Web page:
About games and gaming thereof!

“Old” Games

Morrowind and the Modern Games Industry

You may recall that I’ve discussed a game called Morrowind in the past. I wrote a post about it in my trademark retro-review-with-a-fresh-perspective format (don’t steal that idea, it’s MINE!) and I also streamed some sessions of it with my superstar tag-team partner Jarenth. You want to know why I stopped doing those stream sessions? I didn’t want to play the game anymore.

Well, that’s not entirely accurate. I stopped initially because of a very serious thing that happened to me, but I continued to not do it because I no longer had any desire to play it.

I’ve already said some mean things about Morrowind in that original post, but to recap: The movement speed is painfully slow, the combat is the epitome of a dull slog, and the stealth does not work properly. In the hours I spent with the game since then I began to learn more about it: namely, that it likes to bog you down with MMO-style “Collect X of Y” and “Go to X and interact with NPC Y” quests, which beautifully complement the atrociously slow movement speed, that the in-game economy is very easily breakable by exploiting potion brewing mechanics, and that the leveling system is convoluted, counter-intuitive and overly punitive.

Whenever people preach about how “old games were so much longer than the crap we play now” I roll my eyes, and this game is a perfect example of why. Yes, it occupies a lot of time, because it flagrantly wastes your time with slow movement and tedious fetch quests. Are we judging quantity over quality here?

Look, I did some digging through Morrowind and I just do not see any appeal. The game is revoltingly ugly (and I’m not just talking about graphical fidelity) and the combat is some of the worst I have ever played. Getting past that, the leveling system and economy system are both broken, and the quests provide no sense of engagement or satisfaction.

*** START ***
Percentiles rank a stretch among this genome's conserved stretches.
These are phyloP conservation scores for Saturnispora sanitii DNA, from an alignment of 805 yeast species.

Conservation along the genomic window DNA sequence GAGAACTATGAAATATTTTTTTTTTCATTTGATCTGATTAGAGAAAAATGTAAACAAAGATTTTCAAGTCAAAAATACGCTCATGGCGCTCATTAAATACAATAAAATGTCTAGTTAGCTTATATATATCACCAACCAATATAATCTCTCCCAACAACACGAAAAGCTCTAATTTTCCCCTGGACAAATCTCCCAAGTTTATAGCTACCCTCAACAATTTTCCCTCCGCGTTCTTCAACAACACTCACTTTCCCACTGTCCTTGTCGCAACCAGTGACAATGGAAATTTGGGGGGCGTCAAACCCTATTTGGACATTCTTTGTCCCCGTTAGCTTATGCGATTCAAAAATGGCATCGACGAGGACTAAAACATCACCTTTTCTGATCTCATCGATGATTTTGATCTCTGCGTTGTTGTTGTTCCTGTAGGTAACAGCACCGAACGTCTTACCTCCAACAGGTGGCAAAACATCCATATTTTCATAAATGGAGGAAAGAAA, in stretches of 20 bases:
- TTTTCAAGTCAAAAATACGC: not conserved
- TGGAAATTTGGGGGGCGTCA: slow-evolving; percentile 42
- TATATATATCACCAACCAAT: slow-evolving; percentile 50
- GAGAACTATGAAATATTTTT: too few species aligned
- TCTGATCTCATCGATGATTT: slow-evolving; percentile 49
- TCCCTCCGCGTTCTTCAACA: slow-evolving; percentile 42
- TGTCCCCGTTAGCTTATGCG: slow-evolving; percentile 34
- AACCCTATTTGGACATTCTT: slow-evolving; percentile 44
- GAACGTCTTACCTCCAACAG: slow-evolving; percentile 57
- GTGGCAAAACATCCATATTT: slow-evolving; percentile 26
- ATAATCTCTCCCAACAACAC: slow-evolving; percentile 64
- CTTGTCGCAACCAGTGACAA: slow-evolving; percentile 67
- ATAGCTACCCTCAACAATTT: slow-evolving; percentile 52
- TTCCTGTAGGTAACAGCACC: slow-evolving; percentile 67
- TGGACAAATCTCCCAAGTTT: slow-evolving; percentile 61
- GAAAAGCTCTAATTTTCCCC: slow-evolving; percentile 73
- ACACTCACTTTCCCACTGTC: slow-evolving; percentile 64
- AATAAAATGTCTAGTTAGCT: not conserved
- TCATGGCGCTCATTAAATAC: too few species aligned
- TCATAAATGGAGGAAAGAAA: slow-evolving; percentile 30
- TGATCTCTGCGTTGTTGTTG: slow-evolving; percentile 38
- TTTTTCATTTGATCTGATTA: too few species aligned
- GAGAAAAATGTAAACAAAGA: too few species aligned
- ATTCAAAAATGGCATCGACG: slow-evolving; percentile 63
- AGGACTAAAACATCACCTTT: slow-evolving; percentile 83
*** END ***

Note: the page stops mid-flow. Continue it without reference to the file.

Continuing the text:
Is this really what we should hold up as the height of game design? Completing a million repetitive, meaningless quests so you can one day become the King Of Mages in a world of buggy robots? Exploiting an easily breakable economy and potion brewing scheme to get all the money in a dull, monotonous, overly brown world?

Is it out-of-line for me to call Morrowind a bad game? No, I don’t think so. I won’t begrudge you for your enjoyment of it, but it just does not function like a good game should. People have praised it for its setting and lore, but how much does that really mean when the game you’re playing is a fundamentally broken mess?

You know, back when I wrote that first impressions review of Fallout 1 and my site’s popularity [relatively] skyrocketed, people said I was being “unfair” toward the game because I was judging it by today’s standards rather than the standards of the time.

My response would be this: Yeah, I suppose I am being “unfair.” But if you want a “fair,” “unbiased” review of the game, I suggest you go back and find a review of it from the year it was released, because that’s the only way you’ll be satisfied. And I’ll also add that if you’re willing to criticize me for being unfair, you’ve missed the whole point of my retro review scheme.

A few months ago a certain blog post spread around the gaming community called “Fuck Videogames.” It’s a gross over-exaggeration of some genuine issues in the industry, but one part in particular really bothered me:

“Fuck developers for slapping a new coat of paint on an old game and selling it at full price. Fuck them for doing this every year, like clockwork, for the better part of two decades. Fuck developers for not taking risks.”

I’m not yelling about how these old games suck because I like yelling. I’m doing it to show that that line is bullshit. Many aspects of games have been steadily improving over the years. When I point out how egregiously flawed many of these so-called classics are, you respond with “Well, we have different standards today than we did back then.” And my reply is, “Yes, we do have different standards, because developers now have decades of experience and technology to make better games, and that’s exactly what they’re doing.